Vinsamlegast notið þetta auðkenni þegar þið vitnið til verksins eða tengið í það: http://hdl.handle.net/1946/40425
Study Objectives: Upper airway resistance during sleep has been shown to cause daytime fatigue. Esophageal pressure measurement is the gold standard for measuring upper airway resistance. The literature documents breath-by-breath changes in resistance. Inconsistencies abound, however, between scoring rules for identifying which changes are considered pathologic and labeled increased upper airway resistance events. Individual scoring rules are underspecified. The prevalence of the events varies between surveys from being rare to being more common than apneas and hypopneas combined. The choice of hypopnea definition cannot explain the variability. The aim of this study was to quantify how reliably increased upper airway resistance events can be scored.
Methods: Fifteen different scoring rules were employed for scoring increased upper airway resistance events in 26 polysomnograms, irrespective of cortical arousal. Event frequencies and second-by-second agreement were tabulated. Of the scoring rules, thirteen were objective and two were subjective.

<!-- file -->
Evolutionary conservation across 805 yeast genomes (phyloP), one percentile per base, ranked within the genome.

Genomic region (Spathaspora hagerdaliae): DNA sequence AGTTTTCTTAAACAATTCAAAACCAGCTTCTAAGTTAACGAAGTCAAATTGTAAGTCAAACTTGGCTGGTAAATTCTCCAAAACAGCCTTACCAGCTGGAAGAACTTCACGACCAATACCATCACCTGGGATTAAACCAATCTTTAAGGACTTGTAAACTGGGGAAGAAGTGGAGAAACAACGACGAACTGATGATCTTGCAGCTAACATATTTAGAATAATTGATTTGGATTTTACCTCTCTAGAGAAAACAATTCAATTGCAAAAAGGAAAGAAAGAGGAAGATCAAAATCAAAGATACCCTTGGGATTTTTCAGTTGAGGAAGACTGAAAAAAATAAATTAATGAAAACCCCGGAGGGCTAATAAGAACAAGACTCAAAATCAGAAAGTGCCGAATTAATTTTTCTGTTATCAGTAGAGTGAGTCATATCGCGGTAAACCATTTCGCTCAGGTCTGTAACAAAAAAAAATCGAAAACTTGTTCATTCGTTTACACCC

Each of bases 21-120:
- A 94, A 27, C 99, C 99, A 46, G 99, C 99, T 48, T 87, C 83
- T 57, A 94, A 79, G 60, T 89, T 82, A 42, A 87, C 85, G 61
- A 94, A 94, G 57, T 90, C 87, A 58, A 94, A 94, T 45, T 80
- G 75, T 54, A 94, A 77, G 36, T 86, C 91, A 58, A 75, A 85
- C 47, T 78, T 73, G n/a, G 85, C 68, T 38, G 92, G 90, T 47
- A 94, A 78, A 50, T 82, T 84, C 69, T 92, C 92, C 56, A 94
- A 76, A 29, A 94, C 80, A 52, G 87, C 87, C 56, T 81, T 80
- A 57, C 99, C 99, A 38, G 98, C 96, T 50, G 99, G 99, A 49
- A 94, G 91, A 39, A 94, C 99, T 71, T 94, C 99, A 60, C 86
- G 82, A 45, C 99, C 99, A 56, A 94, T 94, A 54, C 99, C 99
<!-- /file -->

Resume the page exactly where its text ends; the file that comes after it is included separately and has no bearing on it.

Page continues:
Results: Depending on the scoring rule employed, the hourly event rate varied from 0.18/h to 103/h. The ranking of polysomnograms by event frequency differed depending on the scoring rule employed, not least depending on whether events were required to start with lower than baseline pressures. The mean Kendall’s τ was 25%; a low, but positive, correlation between scoring rules.
Conclusions: The inconsistency between scoring rules, and interpretations thereof, was very high. Increased upper airway resistance events cannot be reliably scored without a robust standard scoring rule. It remains to be studied which scoring rules, if any, correlate with arousals, daytime sleepiness, hypotension, or hypertension.
Novel: Inconsistencies between previous studies have raised questions regarding their comparability. Differences in the scoring rules employed for identifying increased upper airway resistance events are common. This study is the first to quantify the implications empirically.
Innovative: Previous studies comparing scoring rules for identifying increased upper airway resistance events only compared subjective scoring rules. This study compares both subjective and objective scoring rules. Consistent use of an objective rule can improve intra-rater and inter-rater reliability.
Important: This study found a plausible explanation for the inconsistent results of epidemiological studies. Inconsistent scoring rules can explain the inconsistencies in the event rates found in epidemiological studies.
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